devoted to the analysis of the charge and thermal conductivity at finite temperatures. Specifically, the authors find a temperature region where the charge conductivity of the Kondo insulator is already decreasing while the heat conductivity is still increasing.
This is an important novel result suggesting that experimentally observed thermal metallic behavior in charge-insulating Kondo system can arise solely as a result of strong correlations. Within this scenario, the heat transport is carried by low-energy spin excitations while the charge transport is blocked at temperatures smaller than the charge gap.
These findings provide a simple alternative to theories of charge-neutral fermions invoking topological effects, exotic quasiparticles, or phonons and shall stimulate follow-up work.
1-What is the actual value of the hybridization amplitude V used in the
- Cite as: Anonymous, Report on arXiv:2301.08404v1, delivered 2023-03-06, doi: 10.21468/SciPost.Report.6852
1- Detailed analysis of ground-state and thermodynamics properties of one-dimensional Kondo insulator.
2- Computation of finite-temperature charge and heat transport properties
1- The finite-temperature parameter range is limited to moderate or high temperatures
The authors investigate the finite-temperature properties of the one-dimensional (1d) Kondo insulator using matrix product states (MPS). First, they are able to reproduce known results at T=0 (spectral functions) as well as thermodynamics at finite T using state-of-the-art numerical techniques. But more interestingly, by computing time-dependent correlation functions, they can obtain the charge and thermal conductivities. It is known for a long-time that in such systems, there are various gaps: charge gap, single-particle gap, spin gap, which can be quite different. As a result, the heat and charge transport behave quite differently too, which could explain recent experiments.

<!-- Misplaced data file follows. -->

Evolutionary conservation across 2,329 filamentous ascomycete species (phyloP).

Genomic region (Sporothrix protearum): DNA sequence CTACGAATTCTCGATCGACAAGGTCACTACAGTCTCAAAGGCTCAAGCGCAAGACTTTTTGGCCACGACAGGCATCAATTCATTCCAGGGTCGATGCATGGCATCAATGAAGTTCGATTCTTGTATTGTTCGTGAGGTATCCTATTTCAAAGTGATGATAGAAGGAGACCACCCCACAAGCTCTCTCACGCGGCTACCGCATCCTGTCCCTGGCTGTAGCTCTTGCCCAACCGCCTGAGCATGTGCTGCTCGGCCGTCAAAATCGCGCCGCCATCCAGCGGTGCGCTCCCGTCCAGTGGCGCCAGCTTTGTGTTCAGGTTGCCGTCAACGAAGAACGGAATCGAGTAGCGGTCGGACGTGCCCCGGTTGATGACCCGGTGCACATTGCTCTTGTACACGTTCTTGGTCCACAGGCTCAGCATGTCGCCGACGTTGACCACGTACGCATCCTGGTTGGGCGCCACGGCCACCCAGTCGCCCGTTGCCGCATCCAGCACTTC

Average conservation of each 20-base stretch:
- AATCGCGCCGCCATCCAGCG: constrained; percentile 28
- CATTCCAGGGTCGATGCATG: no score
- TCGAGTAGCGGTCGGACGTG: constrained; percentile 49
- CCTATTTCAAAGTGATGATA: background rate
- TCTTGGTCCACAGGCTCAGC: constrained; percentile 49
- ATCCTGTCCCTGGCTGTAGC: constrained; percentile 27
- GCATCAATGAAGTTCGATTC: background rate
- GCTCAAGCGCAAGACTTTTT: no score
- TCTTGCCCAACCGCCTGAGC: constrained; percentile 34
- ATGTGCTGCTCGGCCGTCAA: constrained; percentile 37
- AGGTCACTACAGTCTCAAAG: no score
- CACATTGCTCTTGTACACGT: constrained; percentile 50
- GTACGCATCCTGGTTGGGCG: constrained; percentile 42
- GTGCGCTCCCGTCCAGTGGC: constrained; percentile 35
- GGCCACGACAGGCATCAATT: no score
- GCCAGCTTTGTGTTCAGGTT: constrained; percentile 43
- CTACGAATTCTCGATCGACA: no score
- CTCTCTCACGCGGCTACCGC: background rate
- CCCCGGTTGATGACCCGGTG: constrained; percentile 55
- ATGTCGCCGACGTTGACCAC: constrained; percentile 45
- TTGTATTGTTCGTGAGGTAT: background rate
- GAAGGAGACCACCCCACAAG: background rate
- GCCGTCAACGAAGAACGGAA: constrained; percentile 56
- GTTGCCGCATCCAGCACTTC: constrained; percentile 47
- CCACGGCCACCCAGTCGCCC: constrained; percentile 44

By a careful comparison of exact 2-particle calculations (for charge or spin spectral functions), it is remarkable that qualitative features are found using a simple convolution of the 1-particle Green's function, i.e. without vertex corrections.
I find the paper well written and the results interesting. They are obtained using state-of-the-art numerical techniques. Hence, I recommend it for publication. I do have questions and suggestions though, that could help to improve the presentation:
* Is there any understanding why vertex corrections are negligible for strong coupling ? This could be useful for other techniques which often neglect them.
* In order to perform Fourier transform in time, did you use some trick to avoid artefacts due to the finite tmax ?It would be nice to see (in supplemental) some typical time-dependent correlations at T=0.
* To compute the specific heat, it is written that an MPO form was used for H^2. Is it exact or compressed ? Would it be easier to compute it from the energy e(T) ?
* It is mentioned that different bond dimensions are used for backward/forward evolution, probably due to the local/global nature of the operator. How were the numbers chosen ? In one Appendix, there is a benchmark plot but it would be useful to see how these two parameters are chosen.
* Why are the results not directly comparable to experiments ? Of course materials are 3d, but what about the typical temperature scales ?
1- It would be useful to plot the local density of states N(w) for various T in order to see the appearance of the gap and the emergence of Kondo physics.
2- What is the finite-temperature correlation length for T>0.1 ? Is it the limitation for the numerical technique ?
3- I would not call VMPS as "numerically exact" since usually MPS methods are not guaranteed to converge to the absolute minimum (finding the optimal MPS is NP hard). Of course they do work extremely well for simple models.